Spread, Part III – Tony Labat + Guy Overfelt

If there is one thing I’ve learned about art, it’s that anything goes. Gesture and the body are integral components that make Tony Labat and Guy Overfelt’s work so difficult to deny. The physicality involved in the making of their pieces is part of the creative process as well as the end result. After attending the artist panel discussion on April 14th, 2011, Labat was there with his selected artist, Guy Overfelt, and he mentioned the body serving as material for the art work.

For the Spread exhibition, Overfelt’s piece, Taser (by Proxy) (1998), shows Overfelt being tased by Labat. The off white color of the room and Overfelt’s dark clothing provide a sterile backdrop for the action. As Overfelt’s body tenses, a shot from the taser gun is released. He falls to the floor and the viewer is left to reconcile the happening between student and teacher and the response of shooter and recipient. Quite frankly, I can’t help but think of Americana and masculinity when viewing the work. Collectively, it involves the body and how the body is used to get what it wants, what it needs, and how much the body can withstand. The body is defined in a particular space, which requires the viewer to identify their role and engagement in the act of looking and watching.

“Labat (along with Chris Burden and Dan Graham, Lucille Ball and Ann Magnuson, Richard Pryor and Johnny Knoxville) should be a key figure in any history of artists using action to negotiate the role of media in constructing the various, often ephemeral, aesthetic, sexual, and political narratives producing and produced by bodies or their absence.” ~Bruce Hainley, Artforum, January 2006

With Labat’s synthesis of ideas as reflections on culture, identity, and politics, it’s only natural these notions permeate in his students’ work, in particular, Guy Overfelt. With the body as a means of showing a concept and breaking down the old taxonomy of American identity, Overfelt creates installations and sculptures where the viewer physically exists with form and matter in close proximity. Up in Smoke is a large-scale piece created from inflatable nylon and powered by an electric blower. Although one of the largest pieces in the entire Spread exhibition, it’s message strikes me as quite a simple one: all things eventually dissipate. Yet, with such an undeniable fixture as Up in Smoke, I couldn’t help but think back to my days in undergrad studying Karl Marx and how fitting a line from the Communist Manifesto,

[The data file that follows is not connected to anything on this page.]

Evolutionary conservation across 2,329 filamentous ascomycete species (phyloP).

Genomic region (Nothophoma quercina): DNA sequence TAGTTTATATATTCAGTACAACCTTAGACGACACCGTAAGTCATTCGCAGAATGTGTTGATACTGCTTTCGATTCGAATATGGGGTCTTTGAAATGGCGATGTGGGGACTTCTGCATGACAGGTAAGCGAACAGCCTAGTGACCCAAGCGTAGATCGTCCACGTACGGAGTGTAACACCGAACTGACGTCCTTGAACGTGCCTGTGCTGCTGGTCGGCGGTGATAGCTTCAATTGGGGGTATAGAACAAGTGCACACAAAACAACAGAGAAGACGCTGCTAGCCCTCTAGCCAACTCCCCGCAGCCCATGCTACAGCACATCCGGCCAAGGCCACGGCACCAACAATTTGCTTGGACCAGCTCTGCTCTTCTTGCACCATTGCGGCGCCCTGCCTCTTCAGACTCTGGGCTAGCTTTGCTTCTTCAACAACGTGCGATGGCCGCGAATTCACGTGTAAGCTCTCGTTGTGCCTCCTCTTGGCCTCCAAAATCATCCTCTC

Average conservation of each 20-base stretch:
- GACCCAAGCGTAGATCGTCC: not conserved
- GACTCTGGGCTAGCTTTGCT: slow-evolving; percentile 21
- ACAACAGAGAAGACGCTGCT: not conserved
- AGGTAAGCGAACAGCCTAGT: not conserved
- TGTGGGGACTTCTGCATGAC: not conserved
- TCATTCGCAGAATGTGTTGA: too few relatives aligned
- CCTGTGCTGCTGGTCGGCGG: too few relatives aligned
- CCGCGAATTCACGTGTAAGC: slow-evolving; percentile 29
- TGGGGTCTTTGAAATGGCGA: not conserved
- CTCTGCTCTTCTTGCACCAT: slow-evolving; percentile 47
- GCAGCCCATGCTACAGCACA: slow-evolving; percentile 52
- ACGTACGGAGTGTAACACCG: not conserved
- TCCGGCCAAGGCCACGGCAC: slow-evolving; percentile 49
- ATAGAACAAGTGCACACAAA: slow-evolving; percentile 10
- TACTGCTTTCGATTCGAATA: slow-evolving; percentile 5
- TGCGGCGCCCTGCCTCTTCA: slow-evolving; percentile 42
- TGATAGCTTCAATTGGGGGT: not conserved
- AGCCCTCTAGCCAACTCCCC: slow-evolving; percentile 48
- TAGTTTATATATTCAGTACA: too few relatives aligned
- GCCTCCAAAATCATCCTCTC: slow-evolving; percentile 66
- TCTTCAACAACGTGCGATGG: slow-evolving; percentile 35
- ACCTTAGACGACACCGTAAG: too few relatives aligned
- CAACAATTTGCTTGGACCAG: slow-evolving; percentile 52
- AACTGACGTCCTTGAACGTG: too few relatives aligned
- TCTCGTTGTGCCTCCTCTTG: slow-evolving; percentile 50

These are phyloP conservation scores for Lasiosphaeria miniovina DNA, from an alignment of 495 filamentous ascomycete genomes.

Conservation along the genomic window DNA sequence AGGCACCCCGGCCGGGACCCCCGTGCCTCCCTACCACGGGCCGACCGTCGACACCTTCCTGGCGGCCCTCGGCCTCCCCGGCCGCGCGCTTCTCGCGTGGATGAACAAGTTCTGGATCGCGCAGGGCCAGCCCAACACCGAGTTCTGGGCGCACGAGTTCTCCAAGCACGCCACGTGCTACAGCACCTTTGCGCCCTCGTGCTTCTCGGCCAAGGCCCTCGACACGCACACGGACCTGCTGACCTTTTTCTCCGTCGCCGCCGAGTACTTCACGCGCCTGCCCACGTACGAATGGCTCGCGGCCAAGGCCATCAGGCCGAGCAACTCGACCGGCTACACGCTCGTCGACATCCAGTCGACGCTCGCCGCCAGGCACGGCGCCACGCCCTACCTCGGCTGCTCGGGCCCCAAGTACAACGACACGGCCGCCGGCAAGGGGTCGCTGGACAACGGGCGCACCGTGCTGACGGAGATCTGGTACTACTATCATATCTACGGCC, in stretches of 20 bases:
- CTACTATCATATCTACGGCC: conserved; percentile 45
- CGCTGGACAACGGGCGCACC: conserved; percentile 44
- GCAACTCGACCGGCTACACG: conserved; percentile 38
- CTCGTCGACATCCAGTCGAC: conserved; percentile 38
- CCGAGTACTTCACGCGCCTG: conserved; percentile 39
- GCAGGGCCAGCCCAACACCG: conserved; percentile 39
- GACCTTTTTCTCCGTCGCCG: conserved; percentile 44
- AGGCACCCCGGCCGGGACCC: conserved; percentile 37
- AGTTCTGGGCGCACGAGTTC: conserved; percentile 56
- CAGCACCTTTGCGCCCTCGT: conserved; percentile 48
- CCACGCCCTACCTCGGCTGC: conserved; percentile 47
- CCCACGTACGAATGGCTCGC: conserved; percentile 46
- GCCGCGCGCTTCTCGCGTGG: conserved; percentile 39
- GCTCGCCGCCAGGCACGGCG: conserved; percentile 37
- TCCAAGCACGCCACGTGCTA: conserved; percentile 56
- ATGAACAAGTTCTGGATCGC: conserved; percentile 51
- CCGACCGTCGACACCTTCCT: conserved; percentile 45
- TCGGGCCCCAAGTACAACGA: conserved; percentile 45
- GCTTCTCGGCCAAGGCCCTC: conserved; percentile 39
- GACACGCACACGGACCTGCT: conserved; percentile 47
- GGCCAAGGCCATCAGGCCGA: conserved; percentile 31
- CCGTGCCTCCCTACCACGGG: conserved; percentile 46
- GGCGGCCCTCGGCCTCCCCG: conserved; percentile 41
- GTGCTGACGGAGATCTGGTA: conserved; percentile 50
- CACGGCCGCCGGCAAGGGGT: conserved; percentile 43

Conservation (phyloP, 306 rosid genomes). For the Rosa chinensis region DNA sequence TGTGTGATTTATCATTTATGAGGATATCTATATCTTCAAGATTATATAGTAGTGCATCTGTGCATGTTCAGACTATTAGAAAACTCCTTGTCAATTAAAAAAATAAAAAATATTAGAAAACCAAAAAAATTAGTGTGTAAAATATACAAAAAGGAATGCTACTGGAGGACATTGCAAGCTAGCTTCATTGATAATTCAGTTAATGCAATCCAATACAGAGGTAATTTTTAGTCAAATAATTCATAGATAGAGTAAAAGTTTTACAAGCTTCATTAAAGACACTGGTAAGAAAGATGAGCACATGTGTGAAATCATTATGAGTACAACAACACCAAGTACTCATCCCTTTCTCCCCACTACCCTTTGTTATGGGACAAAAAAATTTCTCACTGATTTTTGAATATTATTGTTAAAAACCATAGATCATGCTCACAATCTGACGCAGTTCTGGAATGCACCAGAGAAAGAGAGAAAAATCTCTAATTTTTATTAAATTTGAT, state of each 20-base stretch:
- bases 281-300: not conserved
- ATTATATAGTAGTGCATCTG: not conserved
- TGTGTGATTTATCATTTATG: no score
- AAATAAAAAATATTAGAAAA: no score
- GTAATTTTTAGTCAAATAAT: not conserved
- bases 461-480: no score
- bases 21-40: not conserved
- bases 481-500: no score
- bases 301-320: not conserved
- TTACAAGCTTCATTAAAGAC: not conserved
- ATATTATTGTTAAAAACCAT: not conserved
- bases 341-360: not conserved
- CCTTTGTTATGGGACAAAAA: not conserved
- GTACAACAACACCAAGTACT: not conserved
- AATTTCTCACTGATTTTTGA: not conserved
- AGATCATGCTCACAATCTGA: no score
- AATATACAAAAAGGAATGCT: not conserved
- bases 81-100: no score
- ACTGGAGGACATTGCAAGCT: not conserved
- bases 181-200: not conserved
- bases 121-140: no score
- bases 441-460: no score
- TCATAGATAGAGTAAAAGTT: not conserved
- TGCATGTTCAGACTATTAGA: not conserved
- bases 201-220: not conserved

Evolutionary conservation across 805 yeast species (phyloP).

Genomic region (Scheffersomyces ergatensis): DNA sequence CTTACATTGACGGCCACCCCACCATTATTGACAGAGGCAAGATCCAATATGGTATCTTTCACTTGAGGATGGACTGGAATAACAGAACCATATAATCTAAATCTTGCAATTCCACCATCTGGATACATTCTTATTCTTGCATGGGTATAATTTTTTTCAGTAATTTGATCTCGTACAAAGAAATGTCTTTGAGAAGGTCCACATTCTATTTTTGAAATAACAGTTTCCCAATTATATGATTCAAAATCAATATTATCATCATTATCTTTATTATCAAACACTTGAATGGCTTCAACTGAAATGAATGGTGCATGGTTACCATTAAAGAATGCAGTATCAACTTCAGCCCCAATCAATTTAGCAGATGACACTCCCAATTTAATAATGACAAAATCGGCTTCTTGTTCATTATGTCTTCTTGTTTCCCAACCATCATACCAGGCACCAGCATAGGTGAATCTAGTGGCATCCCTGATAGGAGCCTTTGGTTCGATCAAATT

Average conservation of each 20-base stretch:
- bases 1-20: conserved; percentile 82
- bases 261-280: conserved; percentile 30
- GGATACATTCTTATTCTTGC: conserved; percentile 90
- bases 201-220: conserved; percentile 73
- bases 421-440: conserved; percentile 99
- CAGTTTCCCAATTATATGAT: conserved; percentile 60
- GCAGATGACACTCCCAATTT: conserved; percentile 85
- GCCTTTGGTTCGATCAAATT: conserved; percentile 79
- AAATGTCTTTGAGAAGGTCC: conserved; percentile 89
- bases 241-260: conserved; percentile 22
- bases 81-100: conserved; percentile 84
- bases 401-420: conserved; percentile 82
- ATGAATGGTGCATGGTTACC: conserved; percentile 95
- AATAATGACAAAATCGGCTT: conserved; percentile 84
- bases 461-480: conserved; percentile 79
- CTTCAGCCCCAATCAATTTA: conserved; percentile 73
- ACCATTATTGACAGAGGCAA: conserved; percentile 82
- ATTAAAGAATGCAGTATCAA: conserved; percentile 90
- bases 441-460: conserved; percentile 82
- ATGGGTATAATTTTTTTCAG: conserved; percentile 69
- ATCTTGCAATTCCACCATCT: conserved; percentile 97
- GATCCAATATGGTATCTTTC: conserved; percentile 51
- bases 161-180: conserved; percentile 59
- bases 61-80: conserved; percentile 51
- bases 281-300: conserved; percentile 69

All that is solid melts into air, all that is holy is profaned, and man is last compelled to face with sober senses, his real conditions of life, and his relations with his kind. ~ Karl Marx, The Communist Manifesto

NOW…by no means am I associating Guy Overfelt’s work with any political and/or social movement. Yet, the Marx quote fit and it’s probably the second time in my entire life that I’ve actually had the opportunity to use it! Truthfully, there’s something about the way we exist and participate in consumption and creation that is not entirely apparent to us, at first. Yet, with a fair bit of scrutiny and an artist that presents simple ideas complexly or complex ideas simply. Overfelt’s past work culminates into a smokey haze that one has to physically take part in and understand from the inside out.

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Author: Dorothy R. Santos

Dorothy R. Santos (b. 1978) is a Filipina-American writer, editor, curator, and educator whose research interests include new media and digital art, activism, artificial intelligence, and biotechnology. Born and raised in San Francisco, California, she holds Bachelor’s degrees in Philosophy and Psychology from the University of San Francisco, and received her Master’s degree in Visual and Critical Studies at the California College of the Arts. She serves as one of the editors-in-chief for Hyphen magazine. Her work appears in art21, Art Practical, Daily Serving, Rhizome, Hyperallergic, and SF MOMA's Open Space. She has lectured at the De Young museum, Stanford University, School of Visual Arts, and more. Her essay “Materiality to Machines: Manufacturing the Organic and Hypotheses for Future Imaginings,” was published in The Routledge Companion to Biology in Art and Architecture (2016). She is currently a Yerba Buena Center for the Arts fellow researching the concept of citizenship. She also serves as executive staff for the Bay Area Society for Art & Activism and board member for the SOMArts Cultural Center.

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